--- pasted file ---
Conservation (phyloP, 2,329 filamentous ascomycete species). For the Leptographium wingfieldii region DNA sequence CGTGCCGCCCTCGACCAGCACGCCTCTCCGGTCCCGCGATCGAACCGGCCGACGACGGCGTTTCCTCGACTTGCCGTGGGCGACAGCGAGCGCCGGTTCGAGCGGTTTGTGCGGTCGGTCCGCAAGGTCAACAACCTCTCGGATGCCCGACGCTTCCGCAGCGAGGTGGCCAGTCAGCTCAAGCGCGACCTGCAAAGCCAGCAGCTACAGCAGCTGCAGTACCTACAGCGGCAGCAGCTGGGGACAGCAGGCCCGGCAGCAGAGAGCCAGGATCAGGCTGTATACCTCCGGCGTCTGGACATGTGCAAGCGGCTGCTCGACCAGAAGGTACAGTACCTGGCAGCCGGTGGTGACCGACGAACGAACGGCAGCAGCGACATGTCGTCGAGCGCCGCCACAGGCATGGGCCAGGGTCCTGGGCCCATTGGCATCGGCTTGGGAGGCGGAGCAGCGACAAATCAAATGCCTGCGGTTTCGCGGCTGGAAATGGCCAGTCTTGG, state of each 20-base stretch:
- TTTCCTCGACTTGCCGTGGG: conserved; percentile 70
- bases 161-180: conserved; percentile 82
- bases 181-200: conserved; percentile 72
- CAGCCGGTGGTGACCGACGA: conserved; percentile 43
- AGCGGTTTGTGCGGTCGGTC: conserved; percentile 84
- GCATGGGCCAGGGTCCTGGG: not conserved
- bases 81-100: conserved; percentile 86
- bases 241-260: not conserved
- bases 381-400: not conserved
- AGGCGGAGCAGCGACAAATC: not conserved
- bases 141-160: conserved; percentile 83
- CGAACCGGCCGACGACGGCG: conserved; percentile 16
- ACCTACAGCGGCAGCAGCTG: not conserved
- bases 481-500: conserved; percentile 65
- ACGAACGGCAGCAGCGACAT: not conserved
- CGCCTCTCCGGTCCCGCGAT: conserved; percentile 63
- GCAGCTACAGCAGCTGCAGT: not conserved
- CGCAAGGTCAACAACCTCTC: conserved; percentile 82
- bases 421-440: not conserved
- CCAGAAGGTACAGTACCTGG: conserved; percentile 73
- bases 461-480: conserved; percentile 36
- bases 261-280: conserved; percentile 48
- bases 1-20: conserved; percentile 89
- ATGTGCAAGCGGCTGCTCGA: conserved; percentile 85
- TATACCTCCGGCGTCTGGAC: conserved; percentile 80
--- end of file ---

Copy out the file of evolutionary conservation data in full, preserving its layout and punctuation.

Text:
Conservation (phyloP, 2,329 filamentous ascomycete species). For the Leptographium wingfieldii region DNA sequence CGTGCCGCCCTCGACCAGCACGCCTCTCCGGTCCCGCGATCGAACCGGCCGACGACGGCGTTTCCTCGACTTGCCGTGGGCGACAGCGAGCGCCGGTTCGAGCGGTTTGTGCGGTCGGTCCGCAAGGTCAACAACCTCTCGGATGCCCGACGCTTCCGCAGCGAGGTGGCCAGTCAGCTCAAGCGCGACCTGCAAAGCCAGCAGCTACAGCAGCTGCAGTACCTACAGCGGCAGCAGCTGGGGACAGCAGGCCCGGCAGCAGAGAGCCAGGATCAGGCTGTATACCTCCGGCGTCTGGACATGTGCAAGCGGCTGCTCGACCAGAAGGTACAGTACCTGGCAGCCGGTGGTGACCGACGAACGAACGGCAGCAGCGACATGTCGTCGAGCGCCGCCACAGGCATGGGCCAGGGTCCTGGGCCCATTGGCATCGGCTTGGGAGGCGGAGCAGCGACAAATCAAATGCCTGCGGTTTCGCGGCTGGAAATGGCCAGTCTTGG, state of each 20-base stretch:
- TTTCCTCGACTTGCCGTGGG: conserved; percentile 70
- bases 161-180: conserved; percentile 82
- bases 181-200: conserved; percentile 72
- CAGCCGGTGGTGACCGACGA: conserved; percentile 43
- AGCGGTTTGTGCGGTCGGTC: conserved; percentile 84
- GCATGGGCCAGGGTCCTGGG: not conserved
- bases 81-100: conserved; percentile 86
- bases 241-260: not conserved
- bases 381-400: not conserved
- AGGCGGAGCAGCGACAAATC: not conserved
- bases 141-160: conserved; percentile 83
- CGAACCGGCCGACGACGGCG: conserved; percentile 16
- ACCTACAGCGGCAGCAGCTG: not conserved
- bases 481-500: conserved; percentile 65
- ACGAACGGCAGCAGCGACAT: not conserved
- CGCCTCTCCGGTCCCGCGAT: conserved; percentile 63
- GCAGCTACAGCAGCTGCAGT: not conserved
- CGCAAGGTCAACAACCTCTC: conserved; percentile 82
- bases 421-440: not conserved
- CCAGAAGGTACAGTACCTGG: conserved; percentile 73
- bases 461-480: conserved; percentile 36
- bases 261-280: conserved; percentile 48
- bases 1-20: conserved; percentile 89
- ATGTGCAAGCGGCTGCTCGA: conserved; percentile 85
- TATACCTCCGGCGTCTGGAC: conserved; percentile 80